1. Even in Barangay Salvacion, they had a hard time teaching people how to properly dispose of their trash. They had to form special teams to enforce the new penalties. They also have a dedicated group consisting of officials and representatives that make up the Solid Waste Management (SWM) Council. In my community I have neither the time, the connections, nor the money to enforce the use of a new recycling center. It would take someone in high authority in order for any good to come from it.

 

2. At other recycling centers, someone comes around to claim the trash. While a community could learn to dispose of their own trash, they might not know what to do with it, or who should have it. I cannot personally come by and make sure that trash is properly taken care of. I’m afraid this system will fall apart too quickly to be of any use.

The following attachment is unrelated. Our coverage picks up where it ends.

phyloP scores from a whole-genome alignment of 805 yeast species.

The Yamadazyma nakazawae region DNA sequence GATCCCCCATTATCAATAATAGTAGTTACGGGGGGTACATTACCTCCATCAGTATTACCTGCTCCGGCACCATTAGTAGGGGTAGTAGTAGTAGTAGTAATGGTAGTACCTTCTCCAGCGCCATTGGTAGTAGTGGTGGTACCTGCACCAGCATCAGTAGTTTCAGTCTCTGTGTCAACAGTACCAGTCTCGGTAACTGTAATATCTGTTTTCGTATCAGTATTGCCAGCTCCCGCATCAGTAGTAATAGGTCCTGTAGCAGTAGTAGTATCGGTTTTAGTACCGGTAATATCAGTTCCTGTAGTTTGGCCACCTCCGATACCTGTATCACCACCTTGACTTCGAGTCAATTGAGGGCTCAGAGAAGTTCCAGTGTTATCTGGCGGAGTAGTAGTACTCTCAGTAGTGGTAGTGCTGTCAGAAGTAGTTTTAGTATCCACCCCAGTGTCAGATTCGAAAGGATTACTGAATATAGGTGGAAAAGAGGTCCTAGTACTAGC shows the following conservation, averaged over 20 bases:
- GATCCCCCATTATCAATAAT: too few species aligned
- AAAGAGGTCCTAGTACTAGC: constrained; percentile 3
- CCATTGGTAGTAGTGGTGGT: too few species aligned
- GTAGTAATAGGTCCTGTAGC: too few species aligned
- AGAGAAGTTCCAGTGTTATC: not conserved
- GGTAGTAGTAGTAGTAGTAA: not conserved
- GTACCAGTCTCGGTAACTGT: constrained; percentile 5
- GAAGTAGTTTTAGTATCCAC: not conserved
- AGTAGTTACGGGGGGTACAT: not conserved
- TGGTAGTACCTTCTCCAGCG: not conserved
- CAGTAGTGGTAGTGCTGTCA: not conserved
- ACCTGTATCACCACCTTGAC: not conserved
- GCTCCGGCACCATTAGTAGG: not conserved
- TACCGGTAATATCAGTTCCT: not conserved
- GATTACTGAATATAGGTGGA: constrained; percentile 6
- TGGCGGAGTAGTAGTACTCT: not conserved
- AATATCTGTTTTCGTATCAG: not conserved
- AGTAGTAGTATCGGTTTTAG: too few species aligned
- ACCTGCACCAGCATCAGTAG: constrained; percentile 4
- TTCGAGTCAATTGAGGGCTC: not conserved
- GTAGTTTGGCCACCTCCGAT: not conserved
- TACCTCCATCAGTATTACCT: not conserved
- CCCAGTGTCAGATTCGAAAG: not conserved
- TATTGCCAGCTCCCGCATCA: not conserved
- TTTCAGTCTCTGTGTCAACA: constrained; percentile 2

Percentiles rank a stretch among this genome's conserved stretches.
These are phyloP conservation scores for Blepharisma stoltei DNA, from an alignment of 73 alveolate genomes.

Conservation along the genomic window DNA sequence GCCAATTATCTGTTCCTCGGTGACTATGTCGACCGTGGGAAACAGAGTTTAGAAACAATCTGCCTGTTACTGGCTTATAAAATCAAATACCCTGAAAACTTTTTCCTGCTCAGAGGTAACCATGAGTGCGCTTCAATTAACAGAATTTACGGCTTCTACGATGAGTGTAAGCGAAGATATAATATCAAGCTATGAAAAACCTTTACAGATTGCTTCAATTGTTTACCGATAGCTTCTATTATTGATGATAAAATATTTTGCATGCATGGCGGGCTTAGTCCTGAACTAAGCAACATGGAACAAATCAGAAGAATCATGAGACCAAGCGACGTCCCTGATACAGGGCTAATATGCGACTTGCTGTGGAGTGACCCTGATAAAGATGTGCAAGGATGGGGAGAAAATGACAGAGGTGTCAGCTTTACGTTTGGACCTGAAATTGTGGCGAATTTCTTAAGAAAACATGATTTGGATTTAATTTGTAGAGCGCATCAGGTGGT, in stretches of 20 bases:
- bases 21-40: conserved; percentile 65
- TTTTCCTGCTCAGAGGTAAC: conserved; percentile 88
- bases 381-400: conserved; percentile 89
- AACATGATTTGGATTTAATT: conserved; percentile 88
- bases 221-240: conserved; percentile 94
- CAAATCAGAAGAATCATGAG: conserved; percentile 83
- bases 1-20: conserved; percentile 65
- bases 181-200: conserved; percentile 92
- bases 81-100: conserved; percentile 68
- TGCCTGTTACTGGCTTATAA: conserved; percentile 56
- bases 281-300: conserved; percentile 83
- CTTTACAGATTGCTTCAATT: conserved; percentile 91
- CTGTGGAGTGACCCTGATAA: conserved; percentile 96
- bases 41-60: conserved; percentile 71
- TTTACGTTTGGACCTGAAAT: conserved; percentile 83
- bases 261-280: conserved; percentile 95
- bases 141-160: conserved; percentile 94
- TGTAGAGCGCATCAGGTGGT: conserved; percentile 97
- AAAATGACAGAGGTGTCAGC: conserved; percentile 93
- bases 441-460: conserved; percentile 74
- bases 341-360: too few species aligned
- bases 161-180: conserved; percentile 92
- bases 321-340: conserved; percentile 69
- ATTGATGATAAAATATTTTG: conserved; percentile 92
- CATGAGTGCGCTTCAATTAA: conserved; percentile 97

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Possibility 2: Trash Pick Up

 

To encourage proper disposal of trash, a class from Faith Academy could walk down the road to the nearby squatter village and pick up the garbage littering the side of the road.

 

Advantages:

 

1. The community could learn by example. When seeing children pick up trash, maybe they, too, can learn the importance of proper waste management. The students could even encourage other children to join in and teach them not to throw their trash on the ground.

 

2. This would clean up the community and its nearby water sources and make it a healthier, safer place to live.

 

Disadvantages: